Strains were grown to O.D. 600 nm 1.0 in LB. 20 O.D. units were harvested and washed 3 X with PBS to remove media components. Cells were resuspended in 200 µl urea buffer (8M urea, 50 mM Tris and 75 mM NaCl). 200 µl of urea buffer washed 0.1 µM beads were added to the cells before being disrupted using three rounds of bead beating for 40 seconds using a FastPrep. Cells were placed on ice between the three rounds of bead beating. The disrupted cells were then sonicated in a water bath for 15 minutes. Cell extracts were centrifuged at 15,000 x g, 5 min and supernatants used for protein quantification (Qubit protein assay kit). Protein reduction and alkylation was conducted by mixing 150 µg of total protein with 10 mM TCEP and 40 mM CAA, at 600 rpm, for 20 min at room temperature. After, proteins were predigested with 1.5 µg of rLysC (Promega) for 3 h at room temperature and samples diluted with 50 mM ammonium bicarbonate, 2 M urea final concentration. Protein digestion was performed with 1.5 µg of Trypsin (Promega) overnight at room temperature. The reaction was stopped by adding 1% TFA and 10 µg of peptides were desalted using StageTip (Rappsilber et al. Nat Protoc. 2007; DOI: 10.1038/nprot.2007.261). Reversed phase chromatography was used to separate 1 µg of tryptic peptides prior to mass spectrometric analysis. The cell proteomes were analysed with two columns, an Acclaim PepMap µ-precolumn cartridge 300 µm i.d. x 5 mm, 5 μm, 100 Å and an Acclaim PepMap RSLC 75 µm i.d. x 50 cm, 2 µm, 100 Å (Thermo Scientific). The columns were installed on an Ultimate 3000 RSLCnano system (Dionex) at 40ᵒC. Mobile phase buffer A was composed of 0.1% formic acid and mobile phase B was composed of acetonitrile containing 0.1% formic acid. Samples were loaded onto the µ-precolumn equilibrated in 2% aqueous acetonitrile containing 0.1% trifluoroacetic acid for 8 min at 10 µL min-1 after which peptides were eluted onto the analytical column at 250 nL min-1 by increasing the mobile phase B concentration from 8% B to 25% over 90 min, then to 35% B over 12 min, followed by a 3 min wash at 90% B and a 15 min re-equilibration at 4% B. Eluting peptides were converted to gas-phase ions by means of electrospray ionization and analysed on a Thermo Orbitrap Fusion (Thermo Scientific). Survey scans of peptide precursors from 375 to 1500 m/z were performed at 120K resolution (at 200 m/z) with a 2x105 ion count target. The maximum injection time was set to 150 ms. Tandem MS was performed by isolation at 1.2 Th using the quadrupole, HCD fragmentation with normalized collision energy of 33, and rapid scan MS analysis in the ion trap. The MS2 ion count target was set to 3x103 and maximum injection time was 200 ms. Precursors with charge state 2–6 were selected and sampled for MS2. The dynamic exclusion duration was set to 60 s with a 10 ppm tolerance around the selected precursor and its isotopes. Monoisotopic precursor selection was turned on and instrument was run in top speed mode. Thermo-Scientific raw files were analysed using MaxQuant software v1.6.0.16 (Tyanova et al. 2016, The MaxQuant computational platform for mass-spectrometry based shotgun proteomics, Nature Protocols 11, 2301-2319; DOI: 10.1038/nprot.2016.136) against the UniProtKB B. subtilis database (UP000001570, 4,260 entries). Peptide sequences were assigned to MS/MS spectra using the following parameters: cysteine carbamidomethylation as a fixed modification and protein N-terminal acetylation and methionine oxidations as variable modifications. The FDR was set to 0.01 for both proteins and peptides with a minimum length of 7 amino acids and was determined by searching a reversed database. Enzyme specificity was trypsin with a maximum of two missed cleavages. Peptide identification was performed with an initial precursor mass deviation of 7 ppm and a fragment mass deviation of 20 ppm. The MaxQuant feature ‘match between runs’ was enabled. Label-free protein quantification (LFQ) was done with a minimum ratio count of 2. Data processing was performed using the Perseus module of MaxQuant v1.6.0.16 (Tyanova, S., Temu, T., Sinitcyn, P., Carlson, A., et al., The Perseus computational platform for comprehensive analysis of (prote)omics data. Nat Methods 2016, 13, 731-740). Proteins identified by the reverse, contaminant and only by site hits were discarded. Only protein groups identified with at least two assigned peptides were accepted and LFQ intensities were log2 transformed.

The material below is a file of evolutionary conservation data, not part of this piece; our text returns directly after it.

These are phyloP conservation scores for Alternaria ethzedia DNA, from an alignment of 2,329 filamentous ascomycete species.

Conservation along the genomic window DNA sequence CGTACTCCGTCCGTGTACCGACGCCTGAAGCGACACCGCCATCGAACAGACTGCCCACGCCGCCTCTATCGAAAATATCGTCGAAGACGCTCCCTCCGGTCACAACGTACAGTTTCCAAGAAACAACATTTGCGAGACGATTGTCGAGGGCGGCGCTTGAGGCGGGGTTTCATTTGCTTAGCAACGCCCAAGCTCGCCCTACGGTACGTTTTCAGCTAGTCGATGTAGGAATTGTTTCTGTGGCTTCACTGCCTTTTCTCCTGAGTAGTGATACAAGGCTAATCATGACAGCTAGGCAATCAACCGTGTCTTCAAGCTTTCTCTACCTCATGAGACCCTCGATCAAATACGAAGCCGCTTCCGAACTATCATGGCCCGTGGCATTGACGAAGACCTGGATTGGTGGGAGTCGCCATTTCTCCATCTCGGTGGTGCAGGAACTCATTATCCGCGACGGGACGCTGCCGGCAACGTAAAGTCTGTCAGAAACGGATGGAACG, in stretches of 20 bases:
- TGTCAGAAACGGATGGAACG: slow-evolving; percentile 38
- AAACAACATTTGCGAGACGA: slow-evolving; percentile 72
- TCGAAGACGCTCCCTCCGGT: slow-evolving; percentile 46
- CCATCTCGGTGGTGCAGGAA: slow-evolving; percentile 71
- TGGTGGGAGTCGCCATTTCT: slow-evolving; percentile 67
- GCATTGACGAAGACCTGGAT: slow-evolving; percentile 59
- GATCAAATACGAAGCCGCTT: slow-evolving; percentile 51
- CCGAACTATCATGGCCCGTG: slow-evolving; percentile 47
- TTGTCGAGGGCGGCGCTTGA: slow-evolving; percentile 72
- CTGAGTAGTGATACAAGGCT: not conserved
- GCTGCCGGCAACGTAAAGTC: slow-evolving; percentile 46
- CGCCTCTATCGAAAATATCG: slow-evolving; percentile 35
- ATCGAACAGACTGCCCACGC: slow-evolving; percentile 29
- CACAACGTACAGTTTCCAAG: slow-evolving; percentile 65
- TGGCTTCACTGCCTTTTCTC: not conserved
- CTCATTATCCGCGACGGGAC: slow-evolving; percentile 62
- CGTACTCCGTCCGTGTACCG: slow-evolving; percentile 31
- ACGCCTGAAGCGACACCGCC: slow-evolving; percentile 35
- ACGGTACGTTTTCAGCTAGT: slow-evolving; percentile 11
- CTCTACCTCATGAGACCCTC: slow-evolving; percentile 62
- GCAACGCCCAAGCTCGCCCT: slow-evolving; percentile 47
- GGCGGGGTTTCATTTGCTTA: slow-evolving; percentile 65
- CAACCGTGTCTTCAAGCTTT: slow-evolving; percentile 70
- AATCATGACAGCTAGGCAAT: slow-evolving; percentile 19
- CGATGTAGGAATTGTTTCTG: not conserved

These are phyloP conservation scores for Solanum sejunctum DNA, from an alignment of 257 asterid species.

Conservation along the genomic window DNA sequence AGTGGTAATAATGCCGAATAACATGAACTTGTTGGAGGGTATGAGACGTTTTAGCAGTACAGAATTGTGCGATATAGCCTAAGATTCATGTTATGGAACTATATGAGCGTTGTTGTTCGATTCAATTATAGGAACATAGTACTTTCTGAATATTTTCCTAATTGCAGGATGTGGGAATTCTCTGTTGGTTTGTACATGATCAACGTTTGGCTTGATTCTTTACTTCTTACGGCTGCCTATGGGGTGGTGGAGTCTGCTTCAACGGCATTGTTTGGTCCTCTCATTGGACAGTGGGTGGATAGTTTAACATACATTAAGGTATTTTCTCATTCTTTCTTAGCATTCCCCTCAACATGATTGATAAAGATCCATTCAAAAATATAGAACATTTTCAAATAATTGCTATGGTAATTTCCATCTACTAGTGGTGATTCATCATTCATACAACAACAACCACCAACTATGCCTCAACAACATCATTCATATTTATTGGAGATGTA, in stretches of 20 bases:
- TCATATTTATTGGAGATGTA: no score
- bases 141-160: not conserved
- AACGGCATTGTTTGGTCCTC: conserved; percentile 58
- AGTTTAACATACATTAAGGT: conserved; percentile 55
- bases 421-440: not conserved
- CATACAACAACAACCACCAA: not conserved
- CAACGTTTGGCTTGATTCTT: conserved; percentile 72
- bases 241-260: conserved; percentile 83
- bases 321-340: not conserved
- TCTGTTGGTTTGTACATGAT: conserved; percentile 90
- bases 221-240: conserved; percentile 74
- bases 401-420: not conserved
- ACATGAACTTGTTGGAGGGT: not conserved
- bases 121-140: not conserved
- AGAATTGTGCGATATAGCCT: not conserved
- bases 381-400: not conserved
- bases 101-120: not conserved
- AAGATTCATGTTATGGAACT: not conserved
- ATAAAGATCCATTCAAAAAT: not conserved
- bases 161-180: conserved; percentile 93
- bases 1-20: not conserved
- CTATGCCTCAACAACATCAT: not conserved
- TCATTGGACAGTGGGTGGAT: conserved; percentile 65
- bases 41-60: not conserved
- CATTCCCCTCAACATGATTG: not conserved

Biotechnology and Biological Sciences Research Council (BBSRC)